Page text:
[sdiy] white noise from resistor?
G L Hearn
georgehearn at btinternet.com
Wed Nov 5 16:09:11 CET 2008
I agree with Tom that noise sources are best done digitally. In my latest
project I've done a noise source with shift registers and feedback (standard
TTL gates) that works very well, you could also use a PIC like Tom suggests
for a small efficient solution. If you are using a pseudo random bit
sequence to generate the output on a pin don't forget to put a low pass
filter on the output else it won't be 'white' noise. George
From: synth-diy-bounces at dropmix.xs4all.nl
[mailto:synth-diy-bounces at dropmix.xs4all.nl] On Behalf Of Tom Wiltshire
Sent: 05 November 2008 14:06
To: Paul Perry
Cc: Synth-diy at dropmix.xs4all.nl
Subject: Re: [sdiy] white noise from resistor?
On 5 Nov 2008, at 13:33, Paul Perry wrote:
> I'm looking for a simple white noise source.
> The usual reverse breakdown transistor junction has a problem -
> first, you
> need a fairly high voltage, and more importantly, level and quality
> between transistors.
> In these days of very low leakage & high input impedance op amps,
> could I
> get by with just amplifying the thermal noise of a high value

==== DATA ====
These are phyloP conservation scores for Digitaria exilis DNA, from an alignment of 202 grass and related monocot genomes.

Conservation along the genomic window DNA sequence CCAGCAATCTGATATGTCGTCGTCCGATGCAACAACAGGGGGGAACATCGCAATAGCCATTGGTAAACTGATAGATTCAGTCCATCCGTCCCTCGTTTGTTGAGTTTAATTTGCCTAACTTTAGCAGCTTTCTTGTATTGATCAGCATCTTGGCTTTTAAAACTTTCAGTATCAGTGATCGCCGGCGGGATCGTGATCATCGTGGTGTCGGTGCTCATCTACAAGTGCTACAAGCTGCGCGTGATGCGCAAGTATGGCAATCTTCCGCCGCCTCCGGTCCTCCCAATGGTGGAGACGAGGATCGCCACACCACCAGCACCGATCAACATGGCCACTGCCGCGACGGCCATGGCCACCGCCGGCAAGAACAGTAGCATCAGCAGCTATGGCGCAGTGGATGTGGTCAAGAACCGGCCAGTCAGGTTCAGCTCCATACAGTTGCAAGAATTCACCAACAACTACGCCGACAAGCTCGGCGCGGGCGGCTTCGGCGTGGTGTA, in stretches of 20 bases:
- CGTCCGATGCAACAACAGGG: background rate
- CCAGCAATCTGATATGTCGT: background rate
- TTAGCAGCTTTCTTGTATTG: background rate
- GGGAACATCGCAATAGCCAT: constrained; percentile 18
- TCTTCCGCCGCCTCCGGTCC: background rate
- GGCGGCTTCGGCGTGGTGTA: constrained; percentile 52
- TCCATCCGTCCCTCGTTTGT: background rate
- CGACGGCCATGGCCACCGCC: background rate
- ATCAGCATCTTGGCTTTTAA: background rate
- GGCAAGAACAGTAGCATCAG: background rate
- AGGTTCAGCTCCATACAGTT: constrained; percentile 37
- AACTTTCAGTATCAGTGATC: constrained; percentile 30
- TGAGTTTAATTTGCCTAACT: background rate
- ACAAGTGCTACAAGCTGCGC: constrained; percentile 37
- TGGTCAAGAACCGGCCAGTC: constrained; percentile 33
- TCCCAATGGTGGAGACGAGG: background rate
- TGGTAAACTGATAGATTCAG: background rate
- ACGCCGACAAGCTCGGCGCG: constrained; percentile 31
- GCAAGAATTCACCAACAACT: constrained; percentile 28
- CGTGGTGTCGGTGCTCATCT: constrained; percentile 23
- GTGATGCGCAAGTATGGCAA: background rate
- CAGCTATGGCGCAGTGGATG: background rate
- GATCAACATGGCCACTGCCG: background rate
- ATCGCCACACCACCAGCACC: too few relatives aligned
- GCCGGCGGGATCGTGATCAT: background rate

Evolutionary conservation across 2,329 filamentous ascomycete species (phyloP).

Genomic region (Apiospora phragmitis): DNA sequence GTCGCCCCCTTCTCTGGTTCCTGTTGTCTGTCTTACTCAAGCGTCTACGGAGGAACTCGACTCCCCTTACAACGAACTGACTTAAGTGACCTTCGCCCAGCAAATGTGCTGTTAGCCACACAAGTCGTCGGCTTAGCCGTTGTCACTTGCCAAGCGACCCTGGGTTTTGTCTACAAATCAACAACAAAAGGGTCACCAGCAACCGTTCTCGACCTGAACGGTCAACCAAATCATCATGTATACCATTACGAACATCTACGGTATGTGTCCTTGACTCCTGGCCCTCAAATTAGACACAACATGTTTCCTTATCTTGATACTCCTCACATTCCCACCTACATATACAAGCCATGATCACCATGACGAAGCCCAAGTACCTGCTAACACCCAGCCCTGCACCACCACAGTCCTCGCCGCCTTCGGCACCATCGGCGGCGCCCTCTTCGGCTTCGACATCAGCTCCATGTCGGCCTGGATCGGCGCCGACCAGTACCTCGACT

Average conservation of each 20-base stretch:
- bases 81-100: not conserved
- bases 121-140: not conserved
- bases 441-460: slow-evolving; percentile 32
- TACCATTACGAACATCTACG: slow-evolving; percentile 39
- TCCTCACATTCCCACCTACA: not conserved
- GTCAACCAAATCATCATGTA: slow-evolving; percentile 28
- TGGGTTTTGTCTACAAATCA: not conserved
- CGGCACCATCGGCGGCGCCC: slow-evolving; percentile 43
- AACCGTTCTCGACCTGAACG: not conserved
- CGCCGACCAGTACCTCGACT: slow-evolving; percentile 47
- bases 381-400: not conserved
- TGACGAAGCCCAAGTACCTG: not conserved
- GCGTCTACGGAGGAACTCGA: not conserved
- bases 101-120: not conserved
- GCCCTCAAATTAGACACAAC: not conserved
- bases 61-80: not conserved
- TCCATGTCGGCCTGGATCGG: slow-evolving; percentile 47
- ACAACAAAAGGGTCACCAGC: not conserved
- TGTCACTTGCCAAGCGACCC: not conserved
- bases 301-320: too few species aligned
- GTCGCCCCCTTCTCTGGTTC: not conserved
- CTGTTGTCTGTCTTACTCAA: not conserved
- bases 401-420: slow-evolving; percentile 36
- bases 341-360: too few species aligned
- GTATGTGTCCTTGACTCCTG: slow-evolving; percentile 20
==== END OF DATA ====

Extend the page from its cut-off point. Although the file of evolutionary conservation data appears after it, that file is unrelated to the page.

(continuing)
> I know some of the EEs here can set me straight on this one..
Must it be an analogue noise source?
It seems to me that the significant problems that you mention with
the usual reversed transistor junction technique make this a case
where a digital solution is a clear favourite. The number of people
that build various hardware shift-register sources suggests this too,
although personally I'd favour software. I'm a recovering
analogophile, so I don't say this lightly, but digital clearly has a
place, and I think this is one of those occasions where a digital
solution does a much better (cheaper/easier/more reliable) job than
I'll send you an 8-pin PIC that'll produce good quality white noise
up to >40KHz for what it costs me if you can't find someone to
program one up at your end.
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